the Wright-Dunbar Interpretive Center and Aviation Trail Museum
Last Week's Getaway:
Dayton Aviation Heritage National Historical Park

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Lincoln's home, on the corner of Eighth and Jackson Streets
The Lincoln neighborhood comes to life with programs throughout the year. (NPS Photo)

costumed interpreters and volunteers
Characters from the past may greet you as you explore. (NPS/John Popolis)

the Arnold House
The Arnold House. Inside, you can learn about historic preservation. (NPS Photo) homepage photo: Exhibits in the neighborhood illustrate life in 1860s Springfield and Lincoln's campaign for the presidency. (NPS/Matt Turner)

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Lincoln Home National Historic Site

Young Abraham Lincoln arrived in Springfield with little money for a place to stay, carrying what possessions he had. Twenty-four years later, President-elect Lincoln boarded a train headed for the White House and the pages of history. Abraham Lincoln's remarkable rise to the presidency epitomizes the American Dream, and his achievements continue to inspire hundreds of thousands of visitors who make their way to Springfield, Illinois, to see his hometown and immerse themselves in his story. There's no better place to do so than the comfortable home on the corner of Eighth and Jackson Streets, the only home Lincoln ever owned, preserved today as part of Lincoln Home National Historic Site.

Begin your visit in the Lincoln Home Visitor Center, where you can take in the park's popular new film, Abraham Lincoln: A Journey to Greatness. The film brings history to life and gives a vivid portrait of the humble man who rose to the highest office in the land.

Also in the visitor center, you can schedule a ranger-led tour of the Lincoln home. Built in 1839, the two-story frame house was the home of Lincoln, his wife, Mary, and their four sons from 1844 until Lincoln was elected president and left for the White House in early 1861. The house, along with the surrounding four-block area, has been carefully restored to its 1860 appearance and reveals Lincoln as a husband, father, and neighbor. The ranger-led tours focus on the Lincoln family in the 17 years they resided in the house, highlighting the struggles and successes of a mid-19th-century family, including Lincoln's campaign and election as the 16th president in 1860.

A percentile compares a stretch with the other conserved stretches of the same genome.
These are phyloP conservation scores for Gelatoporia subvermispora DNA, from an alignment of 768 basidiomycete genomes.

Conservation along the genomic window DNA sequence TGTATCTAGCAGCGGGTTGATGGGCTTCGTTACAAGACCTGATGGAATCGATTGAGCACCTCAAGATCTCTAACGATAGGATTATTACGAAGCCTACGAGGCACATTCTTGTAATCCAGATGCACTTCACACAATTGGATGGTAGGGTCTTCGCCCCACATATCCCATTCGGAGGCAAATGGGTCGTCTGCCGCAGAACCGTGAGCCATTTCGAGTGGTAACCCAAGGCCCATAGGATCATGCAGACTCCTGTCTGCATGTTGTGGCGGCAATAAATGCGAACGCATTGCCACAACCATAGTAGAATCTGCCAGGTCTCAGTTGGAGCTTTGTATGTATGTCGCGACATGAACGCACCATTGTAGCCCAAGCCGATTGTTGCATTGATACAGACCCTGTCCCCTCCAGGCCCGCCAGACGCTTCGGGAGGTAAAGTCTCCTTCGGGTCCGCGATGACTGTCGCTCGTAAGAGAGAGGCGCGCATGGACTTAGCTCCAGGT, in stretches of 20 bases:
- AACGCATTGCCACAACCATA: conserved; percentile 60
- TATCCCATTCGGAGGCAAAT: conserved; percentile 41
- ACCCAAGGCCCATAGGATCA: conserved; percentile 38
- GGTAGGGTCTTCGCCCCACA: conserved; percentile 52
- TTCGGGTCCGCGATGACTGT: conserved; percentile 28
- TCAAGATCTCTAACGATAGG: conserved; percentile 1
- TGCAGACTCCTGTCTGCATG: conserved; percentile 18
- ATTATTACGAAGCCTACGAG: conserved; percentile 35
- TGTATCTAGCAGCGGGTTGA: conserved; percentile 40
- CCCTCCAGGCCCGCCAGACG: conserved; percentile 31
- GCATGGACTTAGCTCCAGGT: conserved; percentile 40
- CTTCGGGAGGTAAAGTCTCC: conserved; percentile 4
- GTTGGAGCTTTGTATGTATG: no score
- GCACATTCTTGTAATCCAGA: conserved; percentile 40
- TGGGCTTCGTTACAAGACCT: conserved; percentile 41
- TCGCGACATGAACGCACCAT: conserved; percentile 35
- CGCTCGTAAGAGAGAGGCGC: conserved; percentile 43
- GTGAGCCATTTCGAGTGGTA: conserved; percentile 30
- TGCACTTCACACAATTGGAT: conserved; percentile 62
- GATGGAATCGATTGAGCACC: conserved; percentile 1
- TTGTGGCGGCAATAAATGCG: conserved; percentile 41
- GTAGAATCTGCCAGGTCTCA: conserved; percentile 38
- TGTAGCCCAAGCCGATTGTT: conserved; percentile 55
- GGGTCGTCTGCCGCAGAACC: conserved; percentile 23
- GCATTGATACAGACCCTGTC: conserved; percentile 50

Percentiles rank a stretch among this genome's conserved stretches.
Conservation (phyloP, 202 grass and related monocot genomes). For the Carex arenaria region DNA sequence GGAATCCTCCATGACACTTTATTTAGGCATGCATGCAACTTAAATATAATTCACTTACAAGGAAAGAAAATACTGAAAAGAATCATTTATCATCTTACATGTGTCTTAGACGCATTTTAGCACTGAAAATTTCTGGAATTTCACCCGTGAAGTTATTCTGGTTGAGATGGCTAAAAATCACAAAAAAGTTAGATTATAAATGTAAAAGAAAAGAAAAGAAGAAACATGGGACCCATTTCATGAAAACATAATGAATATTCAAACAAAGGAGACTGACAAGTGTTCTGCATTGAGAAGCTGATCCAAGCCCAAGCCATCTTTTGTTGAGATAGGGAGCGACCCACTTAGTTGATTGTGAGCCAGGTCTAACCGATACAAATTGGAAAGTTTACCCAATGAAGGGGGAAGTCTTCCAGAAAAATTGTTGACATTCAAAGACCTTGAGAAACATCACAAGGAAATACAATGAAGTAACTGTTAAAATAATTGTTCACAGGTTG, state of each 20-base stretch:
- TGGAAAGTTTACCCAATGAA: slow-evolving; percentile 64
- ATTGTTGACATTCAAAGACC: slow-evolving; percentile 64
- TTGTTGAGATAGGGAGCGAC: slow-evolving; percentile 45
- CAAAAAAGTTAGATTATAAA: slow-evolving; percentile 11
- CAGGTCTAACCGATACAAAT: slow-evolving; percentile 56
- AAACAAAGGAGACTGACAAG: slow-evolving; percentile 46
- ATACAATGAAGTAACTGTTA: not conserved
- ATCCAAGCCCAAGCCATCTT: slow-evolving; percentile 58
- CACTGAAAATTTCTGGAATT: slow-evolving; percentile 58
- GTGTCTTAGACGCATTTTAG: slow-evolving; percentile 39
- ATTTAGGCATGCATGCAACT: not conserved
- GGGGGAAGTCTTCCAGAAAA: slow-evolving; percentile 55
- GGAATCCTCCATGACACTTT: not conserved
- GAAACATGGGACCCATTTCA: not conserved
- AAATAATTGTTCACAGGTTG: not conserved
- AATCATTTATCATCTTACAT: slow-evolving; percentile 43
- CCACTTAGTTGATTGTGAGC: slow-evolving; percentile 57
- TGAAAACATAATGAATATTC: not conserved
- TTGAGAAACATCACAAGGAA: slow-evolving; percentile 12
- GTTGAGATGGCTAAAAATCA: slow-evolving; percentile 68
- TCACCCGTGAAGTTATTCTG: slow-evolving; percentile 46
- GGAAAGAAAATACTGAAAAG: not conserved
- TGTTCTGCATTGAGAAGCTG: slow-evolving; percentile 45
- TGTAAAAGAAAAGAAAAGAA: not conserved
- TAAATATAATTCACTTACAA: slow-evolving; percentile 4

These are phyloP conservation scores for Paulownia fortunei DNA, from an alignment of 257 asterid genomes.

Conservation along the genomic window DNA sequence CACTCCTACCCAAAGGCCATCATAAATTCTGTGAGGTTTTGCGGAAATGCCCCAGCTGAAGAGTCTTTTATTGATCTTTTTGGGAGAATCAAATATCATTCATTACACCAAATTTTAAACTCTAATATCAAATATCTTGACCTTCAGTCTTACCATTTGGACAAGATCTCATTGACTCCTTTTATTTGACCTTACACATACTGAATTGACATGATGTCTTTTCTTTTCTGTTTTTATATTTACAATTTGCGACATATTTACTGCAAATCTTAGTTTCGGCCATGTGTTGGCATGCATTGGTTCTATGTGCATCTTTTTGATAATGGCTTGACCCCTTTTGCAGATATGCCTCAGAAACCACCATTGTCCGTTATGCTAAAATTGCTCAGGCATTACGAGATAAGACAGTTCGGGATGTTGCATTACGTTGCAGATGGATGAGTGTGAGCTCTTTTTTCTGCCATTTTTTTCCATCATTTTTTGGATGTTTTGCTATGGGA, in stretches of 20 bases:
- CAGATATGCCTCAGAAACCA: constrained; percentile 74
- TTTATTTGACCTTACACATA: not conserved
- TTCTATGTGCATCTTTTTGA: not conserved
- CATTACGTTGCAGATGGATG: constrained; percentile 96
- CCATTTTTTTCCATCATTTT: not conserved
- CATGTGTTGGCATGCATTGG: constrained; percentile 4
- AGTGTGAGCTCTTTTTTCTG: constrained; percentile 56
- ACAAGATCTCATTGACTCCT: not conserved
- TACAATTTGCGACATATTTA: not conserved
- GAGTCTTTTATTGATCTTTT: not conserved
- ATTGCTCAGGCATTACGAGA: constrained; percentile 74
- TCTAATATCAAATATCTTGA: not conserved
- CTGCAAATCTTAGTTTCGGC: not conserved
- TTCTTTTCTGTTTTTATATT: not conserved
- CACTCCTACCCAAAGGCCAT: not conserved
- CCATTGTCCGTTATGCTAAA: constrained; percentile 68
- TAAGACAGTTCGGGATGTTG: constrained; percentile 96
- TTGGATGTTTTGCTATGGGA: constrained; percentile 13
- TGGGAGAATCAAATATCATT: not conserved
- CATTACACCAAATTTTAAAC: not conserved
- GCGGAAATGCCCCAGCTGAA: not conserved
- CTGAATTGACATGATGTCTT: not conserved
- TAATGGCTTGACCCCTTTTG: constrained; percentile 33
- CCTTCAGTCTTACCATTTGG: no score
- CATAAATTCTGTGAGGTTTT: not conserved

Tours run daily between 9 a.m. and 4:30 p.m. Admission to tour the house is free, but tickets are issued on a first-come, first-served basis.

Feel like strolling? Follow in Lincoln's footsteps. Thanks to wooden boardwalks, gravel streets, picket fences, and period wagons, visitors are transported back to the 19th-century neighborhood that Lincoln called home. The neighborhood contains several exhibits, including “What a Pleasant Home Abe Lincoln Has” in the Dean House, which focuses on the Lincoln family's life in Springfield, and “If These Walls Could Talk” in the Arnold House, which focuses on historic preservation.

During the summer, Lincoln's neighborhood springs to life with costumed interpreters and volunteers portraying 1860s Springfield. To learn more, you might want to tune into the park's audio cell phone tour of the neighborhood. This free service offers a brief history of many of the homes, as well as a glimpse into the life of some of Lincoln's neighbors.

On February 11, 1861, President-elect Lincoln boarded the train for Washington, D.C., and bade farewell to Springfield. “To this place, and to the kindness of these people, I owe everything‚Ķ” he said.

Visit and discover why “this place” was so special to Lincoln and how his time here prepared him to lead the nation through the Civil War and inspire a “new birth of freedom.”

Lincoln Home National Historic Site is open year-round, seven days a week, except for Thanksgiving, December 25, and January 1. Admission is free. To learn more about Lincoln Home National Historic Site and the programs and events offered throughout the year, visit the park's website. For more information about other Lincoln sites in Springfield, visit

By Matt Turner, Park Guide, Lincoln Home National Historic Site